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Incredible women, outstanding leaders

Drake students graduate having learned not only how to thrive as outstanding professionals in their field but also how to be strong leaders in their community. When four individuals were inducted into the Iowa Women’s Hall of Fame on Aug. 24, three were Drake graduates. Mary Louise Chapman, ED’68, Deborah Turner, LW’07, and the late Barbara Mack, LW’78, were all recognized in a special ceremony at the Iowa Historical Building for making an impact in their communities and standing out as influential leaders.

Mary Louise Chapman, dean of the Des Moines Area Community College’s Urban Campus, earned her B.A. at Drake. Deborah Turner, director of gynecological oncology at the Mercy Cancer Center, is a graduate of Drake Law School. The late Barbara Mack graduated from Drake Law School and was a longtime professor of journalism at Iowa State University as well as the first woman general counsel for The Des Moines Register.

At the same ceremony, another Drake graduate was honored for her leadership in the campaign for marriage equality in Iowa. The Iowa Commission on the Status of Women honored Sharon Malheiro, a partner in the Davis Brown Law Firm and founder of One Iowa, with the Cristine Wilson Medal for Equality and Justice. Sharon is a double Drake graduate—journalism and law. Malheiro spoke about the impact that her Drake education had on her as a leader in her community.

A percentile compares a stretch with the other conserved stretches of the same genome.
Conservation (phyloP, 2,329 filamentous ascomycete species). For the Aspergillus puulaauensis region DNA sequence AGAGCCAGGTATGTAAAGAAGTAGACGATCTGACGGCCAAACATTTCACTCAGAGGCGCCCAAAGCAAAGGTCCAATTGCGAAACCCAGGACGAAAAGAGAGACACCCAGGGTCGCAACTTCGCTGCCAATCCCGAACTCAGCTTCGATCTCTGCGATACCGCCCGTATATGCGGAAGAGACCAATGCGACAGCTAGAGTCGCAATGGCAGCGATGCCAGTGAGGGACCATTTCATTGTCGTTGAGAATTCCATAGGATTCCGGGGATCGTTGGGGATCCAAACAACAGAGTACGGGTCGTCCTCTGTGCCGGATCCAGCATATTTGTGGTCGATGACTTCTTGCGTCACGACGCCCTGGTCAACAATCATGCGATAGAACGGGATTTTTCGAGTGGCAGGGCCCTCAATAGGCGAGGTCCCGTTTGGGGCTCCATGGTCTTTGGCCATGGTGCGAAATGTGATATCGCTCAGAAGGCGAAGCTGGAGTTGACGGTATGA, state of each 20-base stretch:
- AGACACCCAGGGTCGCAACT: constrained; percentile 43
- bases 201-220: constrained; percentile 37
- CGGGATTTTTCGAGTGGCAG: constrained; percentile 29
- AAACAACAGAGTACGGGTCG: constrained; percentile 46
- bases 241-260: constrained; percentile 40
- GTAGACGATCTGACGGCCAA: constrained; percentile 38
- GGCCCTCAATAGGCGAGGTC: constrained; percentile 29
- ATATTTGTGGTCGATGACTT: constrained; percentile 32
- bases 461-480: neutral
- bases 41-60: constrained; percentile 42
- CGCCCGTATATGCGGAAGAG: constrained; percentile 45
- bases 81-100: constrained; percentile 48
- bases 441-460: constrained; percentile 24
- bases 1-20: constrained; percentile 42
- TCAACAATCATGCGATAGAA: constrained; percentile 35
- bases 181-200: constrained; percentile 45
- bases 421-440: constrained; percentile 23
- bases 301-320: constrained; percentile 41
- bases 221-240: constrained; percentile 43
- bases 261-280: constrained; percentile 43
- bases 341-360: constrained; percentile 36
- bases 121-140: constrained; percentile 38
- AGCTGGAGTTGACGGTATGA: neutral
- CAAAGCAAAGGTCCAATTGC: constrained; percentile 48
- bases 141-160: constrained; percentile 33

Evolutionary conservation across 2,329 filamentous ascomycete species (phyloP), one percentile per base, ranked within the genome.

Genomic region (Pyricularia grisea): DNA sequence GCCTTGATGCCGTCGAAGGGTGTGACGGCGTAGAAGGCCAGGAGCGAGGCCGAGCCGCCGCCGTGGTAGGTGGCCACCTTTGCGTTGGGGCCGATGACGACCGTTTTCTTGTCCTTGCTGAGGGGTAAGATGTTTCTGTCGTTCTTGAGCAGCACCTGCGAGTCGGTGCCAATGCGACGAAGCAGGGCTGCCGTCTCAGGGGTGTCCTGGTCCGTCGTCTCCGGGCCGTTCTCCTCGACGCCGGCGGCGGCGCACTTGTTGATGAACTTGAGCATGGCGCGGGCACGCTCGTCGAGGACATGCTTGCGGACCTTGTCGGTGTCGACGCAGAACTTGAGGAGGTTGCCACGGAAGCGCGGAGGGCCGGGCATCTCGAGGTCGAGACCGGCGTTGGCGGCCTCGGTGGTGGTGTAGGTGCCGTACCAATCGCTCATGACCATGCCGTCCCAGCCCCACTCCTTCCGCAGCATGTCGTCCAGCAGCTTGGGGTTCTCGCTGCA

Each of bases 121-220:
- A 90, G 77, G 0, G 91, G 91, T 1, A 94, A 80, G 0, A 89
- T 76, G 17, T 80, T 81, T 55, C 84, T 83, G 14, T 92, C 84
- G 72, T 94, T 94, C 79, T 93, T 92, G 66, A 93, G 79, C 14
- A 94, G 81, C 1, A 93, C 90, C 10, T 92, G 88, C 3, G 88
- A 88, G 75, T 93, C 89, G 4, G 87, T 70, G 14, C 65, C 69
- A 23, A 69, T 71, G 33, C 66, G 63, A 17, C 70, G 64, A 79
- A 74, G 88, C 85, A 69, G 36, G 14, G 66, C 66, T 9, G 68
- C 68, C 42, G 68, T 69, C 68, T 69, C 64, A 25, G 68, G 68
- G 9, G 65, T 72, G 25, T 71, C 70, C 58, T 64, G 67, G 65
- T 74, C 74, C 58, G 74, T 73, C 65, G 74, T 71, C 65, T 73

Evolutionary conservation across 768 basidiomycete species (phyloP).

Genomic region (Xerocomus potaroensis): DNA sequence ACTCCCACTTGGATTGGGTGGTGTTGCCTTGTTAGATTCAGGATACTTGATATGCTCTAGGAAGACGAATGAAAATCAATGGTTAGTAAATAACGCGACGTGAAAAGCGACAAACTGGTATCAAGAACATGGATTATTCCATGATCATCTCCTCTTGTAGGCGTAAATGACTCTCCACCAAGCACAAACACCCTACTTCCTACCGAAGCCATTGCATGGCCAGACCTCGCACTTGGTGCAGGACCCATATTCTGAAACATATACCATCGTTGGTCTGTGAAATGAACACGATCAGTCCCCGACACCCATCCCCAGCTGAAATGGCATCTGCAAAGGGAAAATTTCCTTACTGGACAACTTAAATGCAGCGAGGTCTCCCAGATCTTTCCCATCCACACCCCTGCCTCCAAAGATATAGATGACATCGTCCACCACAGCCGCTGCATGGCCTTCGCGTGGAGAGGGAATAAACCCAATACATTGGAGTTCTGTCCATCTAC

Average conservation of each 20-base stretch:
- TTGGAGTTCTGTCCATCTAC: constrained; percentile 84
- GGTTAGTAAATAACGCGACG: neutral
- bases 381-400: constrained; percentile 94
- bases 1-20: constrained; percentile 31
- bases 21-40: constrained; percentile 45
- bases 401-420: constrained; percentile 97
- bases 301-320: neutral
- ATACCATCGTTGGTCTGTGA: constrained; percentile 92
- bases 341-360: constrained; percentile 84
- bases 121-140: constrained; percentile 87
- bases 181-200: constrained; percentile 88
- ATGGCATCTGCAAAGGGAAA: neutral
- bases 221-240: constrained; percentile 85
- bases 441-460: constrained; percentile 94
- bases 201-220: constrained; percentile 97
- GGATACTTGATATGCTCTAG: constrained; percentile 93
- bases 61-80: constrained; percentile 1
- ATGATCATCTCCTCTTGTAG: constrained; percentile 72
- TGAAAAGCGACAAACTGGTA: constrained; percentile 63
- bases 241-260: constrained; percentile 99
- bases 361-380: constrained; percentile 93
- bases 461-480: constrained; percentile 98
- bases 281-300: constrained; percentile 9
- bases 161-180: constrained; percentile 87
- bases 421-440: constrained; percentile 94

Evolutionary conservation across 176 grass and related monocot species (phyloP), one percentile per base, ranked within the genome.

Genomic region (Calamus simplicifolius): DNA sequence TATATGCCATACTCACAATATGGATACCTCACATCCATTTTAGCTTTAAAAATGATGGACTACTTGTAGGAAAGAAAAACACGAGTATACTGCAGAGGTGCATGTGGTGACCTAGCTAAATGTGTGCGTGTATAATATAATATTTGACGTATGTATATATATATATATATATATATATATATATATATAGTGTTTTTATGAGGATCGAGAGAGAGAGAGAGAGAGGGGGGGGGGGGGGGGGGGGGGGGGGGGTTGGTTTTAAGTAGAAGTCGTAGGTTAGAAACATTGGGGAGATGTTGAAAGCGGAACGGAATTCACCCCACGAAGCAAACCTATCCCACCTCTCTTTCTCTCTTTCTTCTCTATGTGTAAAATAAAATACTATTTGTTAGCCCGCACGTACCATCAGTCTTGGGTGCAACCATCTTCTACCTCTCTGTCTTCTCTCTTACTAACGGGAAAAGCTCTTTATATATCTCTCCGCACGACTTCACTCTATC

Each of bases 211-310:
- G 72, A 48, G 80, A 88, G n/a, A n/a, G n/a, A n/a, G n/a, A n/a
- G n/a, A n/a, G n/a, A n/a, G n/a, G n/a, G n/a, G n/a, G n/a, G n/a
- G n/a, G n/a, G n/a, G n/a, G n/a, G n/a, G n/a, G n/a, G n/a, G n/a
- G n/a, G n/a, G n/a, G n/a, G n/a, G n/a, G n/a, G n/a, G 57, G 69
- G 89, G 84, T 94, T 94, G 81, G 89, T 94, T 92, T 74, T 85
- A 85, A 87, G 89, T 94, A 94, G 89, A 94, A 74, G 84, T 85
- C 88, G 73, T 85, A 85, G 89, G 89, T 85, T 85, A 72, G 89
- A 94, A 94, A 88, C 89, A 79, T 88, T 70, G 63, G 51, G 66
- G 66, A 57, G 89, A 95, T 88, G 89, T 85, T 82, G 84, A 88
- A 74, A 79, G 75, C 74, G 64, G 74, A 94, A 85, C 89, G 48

“Drake is where I first learned the meaning of community leadership. In both undergraduate and law school there was always a central theme of giving back to your community. And because of the size of the school and its location in Des Moines, there were plenty of opportunities to engage in leadership activities—not just on campus but within the Des Moines area,” says Malheiro. “One of the Hall of Fame inductees and Drake graduate, Barbara Mack, was also instrumental in honing my leadership skills.”

The Iowa Women’s Hall of Fame honors the impact that women have made on society, both past and present. Every year, the Iowa Commission on the Status of Women and the Governor induct four women into the Hall of Fame as a way to pay tribute to the influences of outstanding women. They recognize these women as role models for other women and for all community leaders.

“It was a great honor to receive this medal because of the many people who have received it in the past,” says Malheiro. I was in awe of the people who came before me and was honored to share the day with the four women who were inducted into the Hall of Fame.”